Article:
The B.R.B. given the opportunity will no doubt try to introduce items of productivity will no doubt try to introduce items of productivity in numbers and try through all stages of the machinery including the R.S.N.T. to get such items implemented.

Remembering the commitment given in the understanding on pay, by A.S.L.E.F. on  variation to the 8 hour day and the commitment by the Society’s members to retaining the principle of the 8 hour day and no worsening of condition of service.

The Executive Committee should be seen in others eyes to be making progress on some productivity items while retaining the principles of the Society.

For should the Society’s representatives seen inflexible on all productivity items and such arbitration be awarded against A.S.L.E.F., only B.R. proposals having been discussed, then such pressure on us by outside influences will surely cause great concern.

The Society’s representatives must be imaginative with counter proposals on productivity to such a degree as to show how low productivity is in other grades and how all grades should contribute. Show what positive proposals by the Society on some items have been put to counter management proposals and of course why management proposals are unacceptable or unworkable for us.”


All were in favour carried.

The Chairman then went on to the setting up of a hardship fund. It was after some discussion, a motion formulated

That the fund be held by the Branch Secretary an d the Branch Assistant. Moved the motion by Bro. M. Allen and seconded by Bro. C. Exley all were in favour. Carried.

It was then moved by Bro. Harris and seconded by Bro. M. Allen. That a ballot of th men at the depot to give every member the chance to see if they would need the help or not. All in favour.

Bro. C. Exley moved and seconded by Bro. M. Allen.

That the Hardship Fund to be split among those who return the slip of paper back with a yes on it until all the £82.00 has gone. The Secretary when allocating monies be subject to the strictest of confidence. All in favour. Carried.

It was then mentioned to which fund does the denotations kindly given by Bro. H. Love, the feeling of the members was that it should go in the Branch Funds.

The Chairman then asked the Branch Secretary to give a report on Mutual Aid Fund. The Secretary then mentioned that in the Mutual Aid Fund had £68.66 in the account but could not find a list of any members that belonged to this fund and on checking with the minute book, the Secretary could not find any information on this fund after June 1978 and had written to Bro. W. Baldwin on this subject.

NATIONAL UNION OF RAILWAYMEN
FLEXIBLE ROSTERING 

On Monday 28th June by Sidney Weighel, General Secretary of the N.U.R., called a strike over flexible rostering. The strike was poorly supported by non train crew grades (Signalmen, station staff etc). On Tuesday 29th June, the N.U.R. called off the strike owing to the lack of support, stating that A.S.L.E.&F. were about to strike over this issue and most of his members knew that A.S.L.E.&F. would have a much greater influence on flexible rostering. This strike was to become known as the "Playtex Strike!”.... the 18 hour strike. 

During the A.S.L.E.&F. strike, Sidney Weighel’s lack of support and his actions during the various forthcoming negations, caused more damaged to A.S.L.E.&F.'s caused. This generated much friction between A.S.L.E.&F. officers and Sidney Weighel, who sided with the B.R.B./the Thatcher Government.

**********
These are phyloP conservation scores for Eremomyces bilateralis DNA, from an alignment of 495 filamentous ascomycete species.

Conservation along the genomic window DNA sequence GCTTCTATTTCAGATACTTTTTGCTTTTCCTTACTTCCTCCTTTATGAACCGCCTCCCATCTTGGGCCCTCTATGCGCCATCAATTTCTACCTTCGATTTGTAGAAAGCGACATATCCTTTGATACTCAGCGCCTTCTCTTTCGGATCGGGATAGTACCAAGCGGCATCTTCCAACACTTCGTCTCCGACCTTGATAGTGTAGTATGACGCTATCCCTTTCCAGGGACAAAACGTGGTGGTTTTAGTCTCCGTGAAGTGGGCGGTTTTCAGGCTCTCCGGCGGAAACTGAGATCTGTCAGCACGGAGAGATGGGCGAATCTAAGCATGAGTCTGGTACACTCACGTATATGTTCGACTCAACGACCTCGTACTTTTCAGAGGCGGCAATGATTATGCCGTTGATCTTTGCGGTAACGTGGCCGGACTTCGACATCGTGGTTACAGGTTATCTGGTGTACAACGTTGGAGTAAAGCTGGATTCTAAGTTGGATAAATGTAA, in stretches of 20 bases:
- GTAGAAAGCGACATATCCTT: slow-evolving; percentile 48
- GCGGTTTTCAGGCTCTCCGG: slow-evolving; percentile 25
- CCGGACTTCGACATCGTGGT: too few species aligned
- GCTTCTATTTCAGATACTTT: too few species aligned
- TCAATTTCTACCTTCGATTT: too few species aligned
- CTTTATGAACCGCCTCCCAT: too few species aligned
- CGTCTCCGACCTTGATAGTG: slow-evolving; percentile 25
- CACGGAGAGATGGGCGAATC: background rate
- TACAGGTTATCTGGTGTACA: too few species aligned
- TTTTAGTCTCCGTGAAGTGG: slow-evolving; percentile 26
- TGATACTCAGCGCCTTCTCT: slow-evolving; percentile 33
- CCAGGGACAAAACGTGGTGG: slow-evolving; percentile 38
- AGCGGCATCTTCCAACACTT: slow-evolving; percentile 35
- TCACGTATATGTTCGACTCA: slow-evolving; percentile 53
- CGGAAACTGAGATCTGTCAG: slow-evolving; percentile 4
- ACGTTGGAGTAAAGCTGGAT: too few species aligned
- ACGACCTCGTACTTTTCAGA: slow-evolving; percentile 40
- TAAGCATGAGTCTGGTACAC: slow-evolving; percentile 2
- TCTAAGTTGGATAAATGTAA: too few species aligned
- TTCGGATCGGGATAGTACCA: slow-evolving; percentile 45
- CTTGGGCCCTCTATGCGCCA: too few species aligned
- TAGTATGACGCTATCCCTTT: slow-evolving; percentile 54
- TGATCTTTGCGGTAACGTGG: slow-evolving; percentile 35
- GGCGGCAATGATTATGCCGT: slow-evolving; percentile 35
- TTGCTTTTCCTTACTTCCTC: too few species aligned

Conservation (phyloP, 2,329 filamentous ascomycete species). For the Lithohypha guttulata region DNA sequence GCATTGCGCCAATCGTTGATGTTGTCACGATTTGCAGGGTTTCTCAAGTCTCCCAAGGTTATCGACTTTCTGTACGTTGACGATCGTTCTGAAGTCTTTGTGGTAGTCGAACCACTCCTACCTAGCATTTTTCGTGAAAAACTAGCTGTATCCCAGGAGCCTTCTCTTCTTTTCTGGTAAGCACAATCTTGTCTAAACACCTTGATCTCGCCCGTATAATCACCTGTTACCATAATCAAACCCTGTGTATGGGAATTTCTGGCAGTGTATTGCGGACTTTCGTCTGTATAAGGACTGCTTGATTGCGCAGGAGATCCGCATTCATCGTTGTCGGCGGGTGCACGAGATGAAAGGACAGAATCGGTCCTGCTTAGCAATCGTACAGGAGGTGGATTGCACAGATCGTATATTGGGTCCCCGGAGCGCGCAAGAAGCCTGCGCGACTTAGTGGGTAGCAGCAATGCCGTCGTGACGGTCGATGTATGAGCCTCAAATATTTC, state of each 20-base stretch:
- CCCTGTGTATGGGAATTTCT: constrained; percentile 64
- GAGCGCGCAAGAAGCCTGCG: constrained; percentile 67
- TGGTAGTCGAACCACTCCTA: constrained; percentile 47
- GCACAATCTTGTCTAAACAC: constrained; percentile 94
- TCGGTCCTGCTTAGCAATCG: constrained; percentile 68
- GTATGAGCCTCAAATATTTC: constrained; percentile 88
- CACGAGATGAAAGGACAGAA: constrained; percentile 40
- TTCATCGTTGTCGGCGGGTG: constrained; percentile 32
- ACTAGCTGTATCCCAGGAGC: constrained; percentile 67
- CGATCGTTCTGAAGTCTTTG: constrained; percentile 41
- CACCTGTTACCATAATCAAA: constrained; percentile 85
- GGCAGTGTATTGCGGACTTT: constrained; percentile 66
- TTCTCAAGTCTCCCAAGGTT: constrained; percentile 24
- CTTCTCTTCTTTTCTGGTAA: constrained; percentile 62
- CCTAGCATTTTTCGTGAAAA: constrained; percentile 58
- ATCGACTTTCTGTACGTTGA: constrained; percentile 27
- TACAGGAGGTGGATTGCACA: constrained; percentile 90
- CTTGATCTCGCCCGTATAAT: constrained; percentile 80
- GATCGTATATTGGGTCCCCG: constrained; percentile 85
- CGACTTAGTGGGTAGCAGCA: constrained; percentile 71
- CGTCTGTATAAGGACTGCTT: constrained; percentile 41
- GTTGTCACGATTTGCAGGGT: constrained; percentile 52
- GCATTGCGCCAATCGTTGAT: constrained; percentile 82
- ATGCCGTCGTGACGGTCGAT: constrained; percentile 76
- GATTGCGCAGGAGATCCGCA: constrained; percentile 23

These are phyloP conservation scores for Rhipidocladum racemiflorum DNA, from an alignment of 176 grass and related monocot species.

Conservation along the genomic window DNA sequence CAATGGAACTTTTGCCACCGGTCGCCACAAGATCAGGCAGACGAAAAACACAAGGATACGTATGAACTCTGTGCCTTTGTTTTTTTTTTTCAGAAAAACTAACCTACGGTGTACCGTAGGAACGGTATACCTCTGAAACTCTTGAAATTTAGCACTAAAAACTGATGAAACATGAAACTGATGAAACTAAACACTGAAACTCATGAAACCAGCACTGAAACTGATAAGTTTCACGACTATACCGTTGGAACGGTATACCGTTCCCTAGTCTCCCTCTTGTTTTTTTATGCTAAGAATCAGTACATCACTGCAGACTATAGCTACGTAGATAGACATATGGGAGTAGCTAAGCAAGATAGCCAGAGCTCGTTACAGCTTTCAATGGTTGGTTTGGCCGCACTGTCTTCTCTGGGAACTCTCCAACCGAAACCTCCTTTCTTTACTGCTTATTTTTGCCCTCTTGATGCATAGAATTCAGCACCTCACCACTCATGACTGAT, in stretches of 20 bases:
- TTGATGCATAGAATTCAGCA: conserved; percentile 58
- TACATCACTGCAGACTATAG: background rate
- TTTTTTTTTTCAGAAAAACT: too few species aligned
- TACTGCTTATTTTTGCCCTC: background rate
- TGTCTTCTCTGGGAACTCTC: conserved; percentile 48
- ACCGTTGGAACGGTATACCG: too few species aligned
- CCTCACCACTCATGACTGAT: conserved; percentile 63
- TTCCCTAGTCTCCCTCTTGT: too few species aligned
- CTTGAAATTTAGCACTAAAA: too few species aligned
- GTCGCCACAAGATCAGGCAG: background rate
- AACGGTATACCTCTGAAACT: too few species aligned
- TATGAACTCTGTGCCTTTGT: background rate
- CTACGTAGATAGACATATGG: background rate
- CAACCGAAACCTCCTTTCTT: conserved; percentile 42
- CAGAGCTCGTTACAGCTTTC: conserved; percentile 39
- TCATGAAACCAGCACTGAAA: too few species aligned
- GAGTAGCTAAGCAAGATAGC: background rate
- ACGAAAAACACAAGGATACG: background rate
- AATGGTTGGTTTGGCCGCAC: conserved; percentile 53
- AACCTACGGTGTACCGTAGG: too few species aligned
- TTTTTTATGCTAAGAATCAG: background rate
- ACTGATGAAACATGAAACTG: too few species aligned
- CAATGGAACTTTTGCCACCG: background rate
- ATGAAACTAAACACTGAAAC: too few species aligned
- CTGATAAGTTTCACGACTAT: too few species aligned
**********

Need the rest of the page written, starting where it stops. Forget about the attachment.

In 1982 was to become a major milestone for A.S.L.E.F. and its membership. British Rail 

management wanted to implement flexible rostering which would mean footplate staff 

working a variable length day between 7 – 9 hours. The variable day meant doing away with 

the guaranteed 8 hour day, which A.S.L.E.F. had achieved after a long struggle back in 1919.

After long and protracted negotiations which also included an overtime ban and also a series 

of 24 hour strikes on one day each week this came to nothing as British Rail management 

would not move from their stance of ending the guaranteed 8 hour day the A.S.L.E.F. 

leadership called for an indefinite strike by all members. 

So on Sunday 4th July at one minute past midnight the indefinite strike started. The two 

Brighton branches E.M.U.T. and M.T. members became united to play their part in retaining 

this much valued condition of service. On Tuesday 6th July in the first week of the strike a 

series of special joint branch meetings of members from both branches being invited to attend 

were held. These meetings were to keep the membership informed of the latest positions of the 

A.S.L.E.F. leadership regarding the strike. This first joint branch meeting instructed that 

those A.S.L.E.F. members who where no longer fit for any driving duties to go to work as 

normal. These members where medically restricted and were employed to carry out such 

duties as railway messengers, mess room cleaners, and non clerical time clerks etc. These 

members would turn up at the special joint branch meetings to give details of the events that 

were happening with the depot.

As the strike progressed with the vast majority of train services in the country at a stand still 

with backing of the then Conservative Government the threat of mass dismissal of all striking 

A.S.L.E.F members from British Rail Management was made. This put all A.S.L.E.F. members at 

under a great deal of pressure regarding their own future employment. The threat by British 

Rail Management to actually go ahead and dismiss the entire work force swayed some 

members to break ranks and return to work. Members where concerned not just about losing 

their jobs but also the effect on their hard earned pensions as many where nearing their 

retirement.At the special joint branch meeting held on Thursday 14th July it was decided that 

the next meeting would be held on the following Monday 19th July, this was the day British 

Rail Management had threatened to send out the dismissal notices. It was still British Rail 

Management’s intention to dismiss all striking A.S.L.E.F. members, if they had not returned back to